Skaldic Poetry of the Scandinavian Middle Ages

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Hfr ErfÓl 23I/4 — sóttan ‘has gone’

Norðmanna hykk nenninn
— nús þengill framgenginn —
— dýrr hné dróttar stjóri —
dróttin* und lok sóttan.
Grams dauði brá gœði
góðs ófárar þjóðar;
allr glepsk friðr af falli
flugstyggs sonar Tryggva.

Hykk nenninn dróttin* Norðmanna sóttan und lok; nús þengill framgenginn; dýrr stjóri dróttar hné. Dauði góðs grams brá gœði ófárar þjóðar; allr friðr glepsk af falli flugstyggs sonar Tryggva.

I think the energetic lord of Norwegians [= Óláfr] has gone to his end; now the prince has passed on; the worthy steerer of the retinue [RULER] fell. The death of the good ruler snatched away the well-being of not a few peoples; all peace is confounded by the fall of the flight-shunning son of Tryggvi [= Óláfr].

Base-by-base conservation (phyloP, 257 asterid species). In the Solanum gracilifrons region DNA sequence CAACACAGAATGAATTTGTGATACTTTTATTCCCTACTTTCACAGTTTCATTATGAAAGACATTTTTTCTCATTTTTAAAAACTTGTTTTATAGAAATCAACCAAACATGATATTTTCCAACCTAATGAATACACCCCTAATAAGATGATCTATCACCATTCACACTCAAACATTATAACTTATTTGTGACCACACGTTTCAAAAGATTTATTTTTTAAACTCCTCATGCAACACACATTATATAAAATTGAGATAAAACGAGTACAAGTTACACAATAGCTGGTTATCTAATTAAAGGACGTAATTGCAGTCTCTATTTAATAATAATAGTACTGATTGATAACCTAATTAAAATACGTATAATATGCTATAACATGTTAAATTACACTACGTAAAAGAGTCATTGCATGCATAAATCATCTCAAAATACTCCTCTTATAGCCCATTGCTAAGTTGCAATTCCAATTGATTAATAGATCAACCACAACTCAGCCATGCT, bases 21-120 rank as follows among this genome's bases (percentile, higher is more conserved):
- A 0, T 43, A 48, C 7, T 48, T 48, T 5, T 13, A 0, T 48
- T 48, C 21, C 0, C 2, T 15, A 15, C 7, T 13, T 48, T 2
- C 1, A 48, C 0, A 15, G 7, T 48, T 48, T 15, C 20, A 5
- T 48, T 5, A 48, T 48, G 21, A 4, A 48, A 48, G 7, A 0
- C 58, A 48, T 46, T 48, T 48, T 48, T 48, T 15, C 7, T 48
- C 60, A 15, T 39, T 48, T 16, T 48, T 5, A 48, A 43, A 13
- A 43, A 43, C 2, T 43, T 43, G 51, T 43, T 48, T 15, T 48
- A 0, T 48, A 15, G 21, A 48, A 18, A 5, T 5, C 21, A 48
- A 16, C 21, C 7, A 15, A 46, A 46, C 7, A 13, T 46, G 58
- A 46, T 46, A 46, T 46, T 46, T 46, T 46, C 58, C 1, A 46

[4] sóttan und lok ‘gone to his end’: Kiil (1953) suggests that the phrase sœkja und lok (or fara und lok, cf. Kveld Lv 1/4V (Eg 1)) has roots in Germanic and Saami burial customs, since lok can mean ‘cover, lid’. However, the fact that lok (sg. or pl.) can mean ‘end, conclusion’ (Fritzner: lok 6) seems sufficient to explain its use in circumlocutions for death.



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